The first-ever NBA 2K League draft is less than 24 hours away, with 102 players set to be selected at Madison Square Garden tomorrow afternoon at 1 p.m. and start their journey into professional NBA 2K.
It will be a landmark event, one that will not only carry excitement as it stands on its own but also signal the last major milestone to be crossed as we anticipate the league’s start in May.
Because we’re so eager to find out who will go where tomorrow, we talked with Josiah Cohen of Operation Sports to discuss some of the questions concerning the draft. We were a little less concerned with speculating where players will go (so no mock draft to be found here), and a little more interested in metadiscussion as we head into the great unknown that is the first draft of the first esports league of this kind. Each of us brought a few questions to be answered.
Let’s jump right into it.
Will Beverina: Should we start with an obvious one? Dimez vs. Fab.
Josiah Cohen: Personally, I’m of the opinion that this draft will determine the character of teams more than their talent. Character helps with branding, and if branding’s the goal, then Dimez has to be the immediate favorite due to his established name in the community and his reach in the wider esports world (see the ESPN bracket for that). MavsGG may want to mould their own identity, where the player isn’t bigger than the team… but Dimez is big enough that he could elevate MavsGG’s popularity right away. Unless someone else absolutely blew their team away—which is possible due to the depth of the combine scouting—he gets the top pick.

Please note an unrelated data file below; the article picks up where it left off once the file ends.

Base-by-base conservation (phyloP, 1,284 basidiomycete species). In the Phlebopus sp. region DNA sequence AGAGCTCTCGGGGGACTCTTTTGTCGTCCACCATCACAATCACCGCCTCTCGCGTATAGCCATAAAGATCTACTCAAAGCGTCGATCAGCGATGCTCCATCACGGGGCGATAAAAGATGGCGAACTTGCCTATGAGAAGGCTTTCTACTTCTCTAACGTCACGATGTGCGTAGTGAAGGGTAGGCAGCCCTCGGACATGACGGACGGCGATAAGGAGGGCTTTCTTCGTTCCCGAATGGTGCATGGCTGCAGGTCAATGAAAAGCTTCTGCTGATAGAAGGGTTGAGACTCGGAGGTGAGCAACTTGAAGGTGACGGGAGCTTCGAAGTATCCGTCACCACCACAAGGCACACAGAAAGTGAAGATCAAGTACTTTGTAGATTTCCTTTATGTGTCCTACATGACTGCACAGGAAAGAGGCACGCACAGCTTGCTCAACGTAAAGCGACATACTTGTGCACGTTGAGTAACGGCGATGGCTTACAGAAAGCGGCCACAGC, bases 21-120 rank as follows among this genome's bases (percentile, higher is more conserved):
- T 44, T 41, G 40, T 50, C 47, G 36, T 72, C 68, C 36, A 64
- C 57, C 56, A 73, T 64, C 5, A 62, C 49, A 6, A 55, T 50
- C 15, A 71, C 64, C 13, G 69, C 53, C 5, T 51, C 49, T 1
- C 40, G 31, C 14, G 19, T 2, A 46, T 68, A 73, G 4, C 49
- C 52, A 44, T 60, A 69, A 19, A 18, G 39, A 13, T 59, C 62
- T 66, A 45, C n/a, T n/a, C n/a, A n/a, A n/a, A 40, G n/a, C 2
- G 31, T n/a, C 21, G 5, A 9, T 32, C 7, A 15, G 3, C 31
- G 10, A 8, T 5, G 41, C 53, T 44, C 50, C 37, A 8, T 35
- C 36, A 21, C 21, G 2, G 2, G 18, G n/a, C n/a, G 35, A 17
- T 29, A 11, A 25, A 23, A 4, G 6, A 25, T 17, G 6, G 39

WB: I agree for some of the same reasons. Whether or not you feel Dimez or Fab is better, the gap in skill between them isn’t that large. The biggest difference between the two comes from how they’ve marketed themselves, and in that aspect, Dimez is one of the best out of anyone in the draft pool or even the Pro-Am community. MavsGG already has the most Twitter followers out of all the teams by a good few thousand and their profile in the esports world would only rise with the addition of the only NBA 2K player who made the ESPN Esports poll. The Celtics (or any team) will still be ecstatic to have Fab drop to them, but these organizations have other things they have to worry about than just their on-court performance and Dimez checks off every box.
JC: What’s better—picks 1 and 34 or 17 and 18?
WB: I think you’re going to get great players in the first two to three rounds no matter what position you’re picking, but if I had to choose it would be 1/34 mostly because it’s a lot harder to acquire the best player in a league than it is to acquire the 17th-best player in a league. At the 34th pick, you can also find a number of players that you could help to build your team around a player like Dimez, whether it’s a lockdown defender or a dead-eye sharpshooter. Warriors Gaming at 17/18 can get two great players, but they won’t get THE best player, and that’s the difference.
JC: I’m going to disagree with you on this one. I’m not sold on any sizeable gap in player parity. I think having two top-20 picks nets you two top-tier players. League gameplay is going to be more equal than any Pro-Am gameplay. More of a team effort—more good players that you have will be more important than before. 17/18 isn’t ideal, but I think in a league where gameplay will develop over time, it’s not bad. The game itself places limits on players—two top-tier players trumps one marginally better player.
WB: Here’s a good one, I think: Will the draft be the number one factor in how successful a team is on the court this season?